Govt plans fund to cushion workers in financial distress
Kenyans holding jobs could soon be obligated to pay a two percent tax from their incomes to cushion the unemployed as part of new government plans in the next two years.
The proposal contained in the National Treasury post COVID-19 economic recovery strategy is expected to set the stage for increased taxation for employed individuals who already account for a number of other statutory deductions such as NHIF and further indirect taxes.
Proceeds from the tax to be partly contributed by employers at the rate of one percent are expected to go into the soon to be set up unemployment insurance fund (UIF).
“The government will establish a UIF to cushion workers in financial distress by providing them with short-term relief when they become unemployed, or are on unpaid leave or unable to work because of illness,” the National Treasury said.
“The amount of contribution to the fund with be two per cent which include one per cent paid by employees from remuneration paid and one per cent paid by the employers.”
While the Treasury did not divulge details as to how much it is capable of raising from the tax, the Planning Ministry along its development partners is expected to sink in a total of Ksh.300 million to the fund across the next two fiscal years to June 2022.
The first tranche of Ksh.100 million is expected to be sunk in the financial year ending in June next year.
According to the latest statistics from the Kenya National Bureau of Statistics (KNBS), only 15.9 million Kenyans found in both the formal and informal sectors would be eligible for the tax with other Kenyans being unemployed or outside the labour force.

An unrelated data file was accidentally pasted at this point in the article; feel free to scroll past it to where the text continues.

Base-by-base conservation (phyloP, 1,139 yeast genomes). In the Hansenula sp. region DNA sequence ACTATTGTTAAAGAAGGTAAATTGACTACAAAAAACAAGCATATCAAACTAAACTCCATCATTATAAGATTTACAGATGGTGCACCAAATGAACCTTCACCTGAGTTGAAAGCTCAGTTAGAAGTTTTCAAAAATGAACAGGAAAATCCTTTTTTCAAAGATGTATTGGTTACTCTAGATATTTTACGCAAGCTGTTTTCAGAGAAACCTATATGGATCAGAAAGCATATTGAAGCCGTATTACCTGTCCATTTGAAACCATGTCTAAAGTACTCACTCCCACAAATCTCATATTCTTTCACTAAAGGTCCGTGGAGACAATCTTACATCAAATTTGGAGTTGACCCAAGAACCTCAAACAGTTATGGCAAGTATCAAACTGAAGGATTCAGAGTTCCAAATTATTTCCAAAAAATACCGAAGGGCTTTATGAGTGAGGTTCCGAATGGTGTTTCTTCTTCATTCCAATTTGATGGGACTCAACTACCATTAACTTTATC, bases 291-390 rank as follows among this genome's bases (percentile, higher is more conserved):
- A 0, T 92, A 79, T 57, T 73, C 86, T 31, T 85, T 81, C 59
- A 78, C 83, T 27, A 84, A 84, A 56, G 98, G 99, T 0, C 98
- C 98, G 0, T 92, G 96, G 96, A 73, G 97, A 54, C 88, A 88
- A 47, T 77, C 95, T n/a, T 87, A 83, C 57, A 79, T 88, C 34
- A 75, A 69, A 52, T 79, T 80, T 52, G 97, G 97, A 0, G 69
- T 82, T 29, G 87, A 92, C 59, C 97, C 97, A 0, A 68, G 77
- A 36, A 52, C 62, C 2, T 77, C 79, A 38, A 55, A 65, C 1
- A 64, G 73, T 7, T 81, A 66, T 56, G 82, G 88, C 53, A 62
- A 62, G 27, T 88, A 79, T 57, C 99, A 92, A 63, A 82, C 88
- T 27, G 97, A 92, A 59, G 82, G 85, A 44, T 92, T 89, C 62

The UIF is seen as part of the solution to Kenya’s endemic unemployment which has been worsened by the COVID-19 pandemic.
For instance, Kenya’s unemployment doubled between April and June to 10.4 per cent from 5.2 per cent in March as 1.7 million more Kenyans were rendered unemployed following widespread business closures occasioned by COVID-19 restrictions.
Combined, more than 1.9 million Kenyans have lost their jobs since the turn of the year.
While KNBS gives the number of the unemployed Kenyans as 1.8 million through the strict unemployment definition, the true number of those unemployed is masked by the number of inactive members of the labour force who exceed 7 million by count.
While the National Treasury did not offer additional details including the eligibility criteria for beneficiaries, UIFs’ in other countries provided a reference point for understanding the cushioning framework.
In the US, States have unemployment insurance schemes which pay out unemployment benefits when one loses their job and meets certain eligibility requirements.
The benefits are paid out by specific payroll taxes collected for that purpose.
One does not however qualify for the benefits if they are self-employed, quit their jobs voluntarily or are fired for cause.
The benefits are usually available for up to 26 weeks which equates to a six-month period.
Across the Atlantic, countries such as the United Kingdom and Germany have varied unemployment benefits which include furlough schemes which sees government partly compensate workers for the temporary loss of employment.